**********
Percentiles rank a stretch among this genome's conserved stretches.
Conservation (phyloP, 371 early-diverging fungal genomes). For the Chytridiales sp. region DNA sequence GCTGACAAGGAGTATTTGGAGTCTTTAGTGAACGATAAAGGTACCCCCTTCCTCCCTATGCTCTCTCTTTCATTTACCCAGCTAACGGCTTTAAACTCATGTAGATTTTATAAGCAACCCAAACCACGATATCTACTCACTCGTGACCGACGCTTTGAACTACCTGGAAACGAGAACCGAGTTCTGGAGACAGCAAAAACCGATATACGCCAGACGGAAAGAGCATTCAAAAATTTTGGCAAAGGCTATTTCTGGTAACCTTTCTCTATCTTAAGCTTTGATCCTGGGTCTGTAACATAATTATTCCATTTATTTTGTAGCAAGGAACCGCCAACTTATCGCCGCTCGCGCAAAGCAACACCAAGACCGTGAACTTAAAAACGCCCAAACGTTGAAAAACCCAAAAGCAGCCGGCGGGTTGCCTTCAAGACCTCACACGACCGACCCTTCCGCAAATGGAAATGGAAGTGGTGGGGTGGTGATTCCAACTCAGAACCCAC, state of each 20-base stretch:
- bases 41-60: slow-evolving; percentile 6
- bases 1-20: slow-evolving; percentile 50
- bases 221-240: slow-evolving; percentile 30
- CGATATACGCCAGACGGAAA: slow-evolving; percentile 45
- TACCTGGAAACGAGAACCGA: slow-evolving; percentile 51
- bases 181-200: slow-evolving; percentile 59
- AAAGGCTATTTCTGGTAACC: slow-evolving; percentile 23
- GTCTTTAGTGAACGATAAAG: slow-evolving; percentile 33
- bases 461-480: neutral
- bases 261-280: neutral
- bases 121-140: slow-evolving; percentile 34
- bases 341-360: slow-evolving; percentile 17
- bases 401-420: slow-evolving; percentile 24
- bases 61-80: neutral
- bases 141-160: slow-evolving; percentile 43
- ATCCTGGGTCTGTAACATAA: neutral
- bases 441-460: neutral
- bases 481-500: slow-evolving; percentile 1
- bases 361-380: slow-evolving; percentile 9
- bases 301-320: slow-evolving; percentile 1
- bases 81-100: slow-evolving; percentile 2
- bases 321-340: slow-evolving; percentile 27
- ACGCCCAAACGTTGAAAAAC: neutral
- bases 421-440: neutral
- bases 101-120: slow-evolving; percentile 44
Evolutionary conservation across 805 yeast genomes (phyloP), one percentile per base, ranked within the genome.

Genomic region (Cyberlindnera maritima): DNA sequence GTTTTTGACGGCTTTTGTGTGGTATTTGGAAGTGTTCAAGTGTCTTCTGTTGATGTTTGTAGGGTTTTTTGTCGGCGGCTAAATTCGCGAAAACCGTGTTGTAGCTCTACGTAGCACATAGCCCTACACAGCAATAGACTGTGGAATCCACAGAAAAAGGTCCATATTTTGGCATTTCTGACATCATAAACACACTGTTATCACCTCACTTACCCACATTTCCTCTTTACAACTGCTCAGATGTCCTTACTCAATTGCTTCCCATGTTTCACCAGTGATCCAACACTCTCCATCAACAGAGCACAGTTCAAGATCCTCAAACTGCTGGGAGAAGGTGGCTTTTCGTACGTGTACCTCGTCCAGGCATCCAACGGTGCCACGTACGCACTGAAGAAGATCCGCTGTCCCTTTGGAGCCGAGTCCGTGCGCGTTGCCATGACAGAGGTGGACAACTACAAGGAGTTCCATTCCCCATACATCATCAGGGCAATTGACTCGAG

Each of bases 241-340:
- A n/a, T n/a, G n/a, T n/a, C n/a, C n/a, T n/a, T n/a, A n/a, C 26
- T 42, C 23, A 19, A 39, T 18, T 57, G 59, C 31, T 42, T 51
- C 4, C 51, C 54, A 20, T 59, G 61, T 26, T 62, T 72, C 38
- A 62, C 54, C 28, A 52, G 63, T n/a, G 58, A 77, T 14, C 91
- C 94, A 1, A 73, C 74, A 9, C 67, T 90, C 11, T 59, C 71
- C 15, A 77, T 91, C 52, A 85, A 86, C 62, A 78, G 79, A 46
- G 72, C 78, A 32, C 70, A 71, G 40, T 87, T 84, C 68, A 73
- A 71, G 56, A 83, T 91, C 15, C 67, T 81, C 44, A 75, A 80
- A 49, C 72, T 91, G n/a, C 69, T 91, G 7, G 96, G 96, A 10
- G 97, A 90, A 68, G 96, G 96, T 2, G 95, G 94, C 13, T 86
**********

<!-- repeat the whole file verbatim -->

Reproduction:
Percentiles rank a stretch among this genome's conserved stretches.
Conservation (phyloP, 371 early-diverging fungal genomes). For the Chytridiales sp. region DNA sequence GCTGACAAGGAGTATTTGGAGTCTTTAGTGAACGATAAAGGTACCCCCTTCCTCCCTATGCTCTCTCTTTCATTTACCCAGCTAACGGCTTTAAACTCATGTAGATTTTATAAGCAACCCAAACCACGATATCTACTCACTCGTGACCGACGCTTTGAACTACCTGGAAACGAGAACCGAGTTCTGGAGACAGCAAAAACCGATATACGCCAGACGGAAAGAGCATTCAAAAATTTTGGCAAAGGCTATTTCTGGTAACCTTTCTCTATCTTAAGCTTTGATCCTGGGTCTGTAACATAATTATTCCATTTATTTTGTAGCAAGGAACCGCCAACTTATCGCCGCTCGCGCAAAGCAACACCAAGACCGTGAACTTAAAAACGCCCAAACGTTGAAAAACCCAAAAGCAGCCGGCGGGTTGCCTTCAAGACCTCACACGACCGACCCTTCCGCAAATGGAAATGGAAGTGGTGGGGTGGTGATTCCAACTCAGAACCCAC, state of each 20-base stretch:
- bases 41-60: slow-evolving; percentile 6
- bases 1-20: slow-evolving; percentile 50
- bases 221-240: slow-evolving; percentile 30
- CGATATACGCCAGACGGAAA: slow-evolving; percentile 45
- TACCTGGAAACGAGAACCGA: slow-evolving; percentile 51
- bases 181-200: slow-evolving; percentile 59
- AAAGGCTATTTCTGGTAACC: slow-evolving; percentile 23
- GTCTTTAGTGAACGATAAAG: slow-evolving; percentile 33
- bases 461-480: neutral
- bases 261-280: neutral
- bases 121-140: slow-evolving; percentile 34
- bases 341-360: slow-evolving; percentile 17
- bases 401-420: slow-evolving; percentile 24
- bases 61-80: neutral
- bases 141-160: slow-evolving; percentile 43
- ATCCTGGGTCTGTAACATAA: neutral
- bases 441-460: neutral
- bases 481-500: slow-evolving; percentile 1
- bases 361-380: slow-evolving; percentile 9
- bases 301-320: slow-evolving; percentile 1
- bases 81-100: slow-evolving; percentile 2
- bases 321-340: slow-evolving; percentile 27
- ACGCCCAAACGTTGAAAAAC: neutral
- bases 421-440: neutral
- bases 101-120: slow-evolving; percentile 44
Evolutionary conservation across 805 yeast genomes (phyloP), one percentile per base, ranked within the genome.

Genomic region (Cyberlindnera maritima): DNA sequence GTTTTTGACGGCTTTTGTGTGGTATTTGGAAGTGTTCAAGTGTCTTCTGTTGATGTTTGTAGGGTTTTTTGTCGGCGGCTAAATTCGCGAAAACCGTGTTGTAGCTCTACGTAGCACATAGCCCTACACAGCAATAGACTGTGGAATCCACAGAAAAAGGTCCATATTTTGGCATTTCTGACATCATAAACACACTGTTATCACCTCACTTACCCACATTTCCTCTTTACAACTGCTCAGATGTCCTTACTCAATTGCTTCCCATGTTTCACCAGTGATCCAACACTCTCCATCAACAGAGCACAGTTCAAGATCCTCAAACTGCTGGGAGAAGGTGGCTTTTCGTACGTGTACCTCGTCCAGGCATCCAACGGTGCCACGTACGCACTGAAGAAGATCCGCTGTCCCTTTGGAGCCGAGTCCGTGCGCGTTGCCATGACAGAGGTGGACAACTACAAGGAGTTCCATTCCCCATACATCATCAGGGCAATTGACTCGAG

Each of bases 241-340:
- A n/a, T n/a, G n/a, T n/a, C n/a, C n/a, T n/a, T n/a, A n/a, C 26
- T 42, C 23, A 19, A 39, T 18, T 57, G 59, C 31, T 42, T 51
- C 4, C 51, C 54, A 20, T 59, G 61, T 26, T 62, T 72, C 38
- A 62, C 54, C 28, A 52, G 63, T n/a, G 58, A 77, T 14, C 91
- C 94, A 1, A 73, C 74, A 9, C 67, T 90, C 11, T 59, C 71
- C 15, A 77, T 91, C 52, A 85, A 86, C 62, A 78, G 79, A 46
- G 72, C 78, A 32, C 70, A 71, G 40, T 87, T 84, C 68, A 73
- A 71, G 56, A 83, T 91, C 15, C 67, T 81, C 44, A 75, A 80
- A 49, C 72, T 91, G n/a, C 69, T 91, G 7, G 96, G 96, A 10
- G 97, A 90, A 68, G 96, G 96, T 2, G 95, G 94, C 13, T 86